A. Mearman, S. Berger and D. Guizzo (2019), ‘Karma Ura’ in What is Heterodox Economics? Conversations With Leading Economists, Abingdon: Routledge, p.87.

Quote of the week: the entrepreneurial versus the cooperative economy

“I don’t have any doubt that, at least in my mind, there is one difference, a central difference between the orthodoxy and the non-orthodoxy. When you think of Keynesian categories, during the preparation of The General Theory, Keynes relied on the distinction between two concepts of modern economies to distinguish orthodoxy from non-orthodoxy: one he called the “cooperative economy”, where factors of production combine in ways described by production functions, and everybody gets their rewards in baskets of goods equivalent to their marginal productivity. The other type of economy is what he called the “entrepreneurial economy” (some people would prefer to call it a “capitalist economy”): there, production is organised by firms. Firms are not consumers; firms are firms. They exist to generate a money surplus, and the production and generation of this surplus – and of course the distribution that follows it – is what this type of economy is about, and this is where aggregate demand can be deficient. An entrepreneurial economy exhibits the characteristics of a modern economy, including how money is organised, the role of contracts, the role of markets, and so on. For me, “non-orthodox economics” is the “non-cooperative economy”.

A. Mearman, S. Berger and D. Guizzo (2019), ‘Fernando Cardim de Carvalho’ in What is Heterodox Economics? Conversations With Leading Economists, Abingdon: Routledge, p.40.

Quote of the week: Anwar Shaikh on opposing capitalism

Anwar-InterviewThis week’s quote comes from the New School’s Anwar Shaikh, whose work I have discussed on this blog a number of times. Working in what he has called the ‘Classical Keynesian’ tradition, his efforts to synthesise the work of Adam Smith, David Ricardo, Karl Marx and John Maynard Keynes culminated in his 2016 magnum opus Capitalism. Although he is both highly critical of and well outside the broadly neoclassical mainstream, he remains an independent spirit and has clearly forged his own path through his research and writing.

The extract below is taken from a volume of interviews with leading heterodox economists, and considers the importance of understanding the world as part of the basis for changing it in a progressive direction, with capitalism being the dominant economic system in the world today. Shaikh’s own book is proffered as a contribution towards that endeavour.

Although I have sympathies with Keynesian economists arguing for policies which achieve and sustain full employment, I can also see where Shaikh is coming from when he argues that the sustaining of it under capitalism has been historically problematic. Sooner or later, economic crises occur, either from within the system itself, or through policy responses to, say, high inflation, which undermine its achievement. However, in Capitalism Shaikh does argue that a social pact between government, business and trade unions can mitigate inflation even in the presence of a tight labour market and high employment rates. Historically, this has been achieved in certain countries at certain times, and for reasonably sustained periods. For me, this is worth shooting for as part of a progressive policy package for improved economic and social performance, and, yes, this would be taking place within capitalism.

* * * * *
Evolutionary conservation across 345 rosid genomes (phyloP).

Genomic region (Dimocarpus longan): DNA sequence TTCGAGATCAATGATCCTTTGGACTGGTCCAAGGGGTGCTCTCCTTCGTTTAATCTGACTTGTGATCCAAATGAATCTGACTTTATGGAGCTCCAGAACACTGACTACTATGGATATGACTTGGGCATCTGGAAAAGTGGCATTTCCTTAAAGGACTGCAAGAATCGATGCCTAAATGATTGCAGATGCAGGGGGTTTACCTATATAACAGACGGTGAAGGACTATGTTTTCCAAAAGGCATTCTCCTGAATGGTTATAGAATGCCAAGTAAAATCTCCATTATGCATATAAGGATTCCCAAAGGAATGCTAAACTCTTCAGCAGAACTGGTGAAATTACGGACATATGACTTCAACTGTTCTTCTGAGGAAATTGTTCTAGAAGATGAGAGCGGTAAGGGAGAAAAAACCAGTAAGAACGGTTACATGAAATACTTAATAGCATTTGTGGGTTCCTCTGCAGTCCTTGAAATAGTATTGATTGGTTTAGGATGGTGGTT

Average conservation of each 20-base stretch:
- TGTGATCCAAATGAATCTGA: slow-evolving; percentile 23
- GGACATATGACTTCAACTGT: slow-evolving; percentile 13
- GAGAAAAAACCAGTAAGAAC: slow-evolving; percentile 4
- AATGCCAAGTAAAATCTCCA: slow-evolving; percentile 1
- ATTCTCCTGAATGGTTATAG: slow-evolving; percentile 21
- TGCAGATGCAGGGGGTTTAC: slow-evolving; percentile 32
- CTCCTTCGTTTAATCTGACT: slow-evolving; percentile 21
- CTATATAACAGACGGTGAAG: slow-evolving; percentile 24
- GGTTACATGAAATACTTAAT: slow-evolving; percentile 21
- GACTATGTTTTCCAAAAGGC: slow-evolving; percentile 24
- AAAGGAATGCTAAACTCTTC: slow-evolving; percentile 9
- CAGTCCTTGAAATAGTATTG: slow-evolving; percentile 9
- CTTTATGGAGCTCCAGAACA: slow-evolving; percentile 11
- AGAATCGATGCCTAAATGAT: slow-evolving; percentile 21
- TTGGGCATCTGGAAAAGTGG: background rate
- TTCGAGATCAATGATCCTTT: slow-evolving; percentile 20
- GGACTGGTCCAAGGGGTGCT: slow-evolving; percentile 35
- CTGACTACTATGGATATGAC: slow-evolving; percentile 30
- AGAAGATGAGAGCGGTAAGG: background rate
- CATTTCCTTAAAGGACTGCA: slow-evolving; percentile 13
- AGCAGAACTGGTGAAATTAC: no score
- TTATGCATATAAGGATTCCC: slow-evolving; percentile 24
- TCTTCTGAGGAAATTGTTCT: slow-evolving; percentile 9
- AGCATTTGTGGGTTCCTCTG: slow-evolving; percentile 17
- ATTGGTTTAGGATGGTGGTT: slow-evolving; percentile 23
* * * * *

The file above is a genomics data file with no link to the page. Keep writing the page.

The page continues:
At the same time, a combination of reforms to, and the evolution of, the capitalist system itself, may ultimately take it beyond its particular limits and towards something else. What exactly that might be, and what it might be called, may be beyond any one individual’s capacity to imagine. I prefer to leave this problem open for now.

“Many people change the world without understanding, but there are consequences of not understanding it, too. I have done my share of demonstrations and marches. I was a founding member of the Union for Radical Political Economics also. But it seemed to me that providing a space for people to oppose capitalism is not the same thing as providing a framework in which this opposition can be located and which the consequences of opposition can be located also. And some of those consequences are consequences people on the left don’t like to hear. They don’t like to hear that Keynesian policy cannot just provide full employment. Well, I happen to believe that capitalism will not sustain full employment and that’s an uncomfortable belief. But I can’t reject it merely because I don’t like that outcome, so I have to deal with the fact that if that’s the case then that’s the limits of capitalism. Where can you go within those limits? And then it also leads you naturally to ask where do you go beyond capitalism, even though my work is not about that. But it seems to me that understanding the limits helps you think about the fact that you can’t go beyond those limits without leaving the system because these are system limits, not human limits.”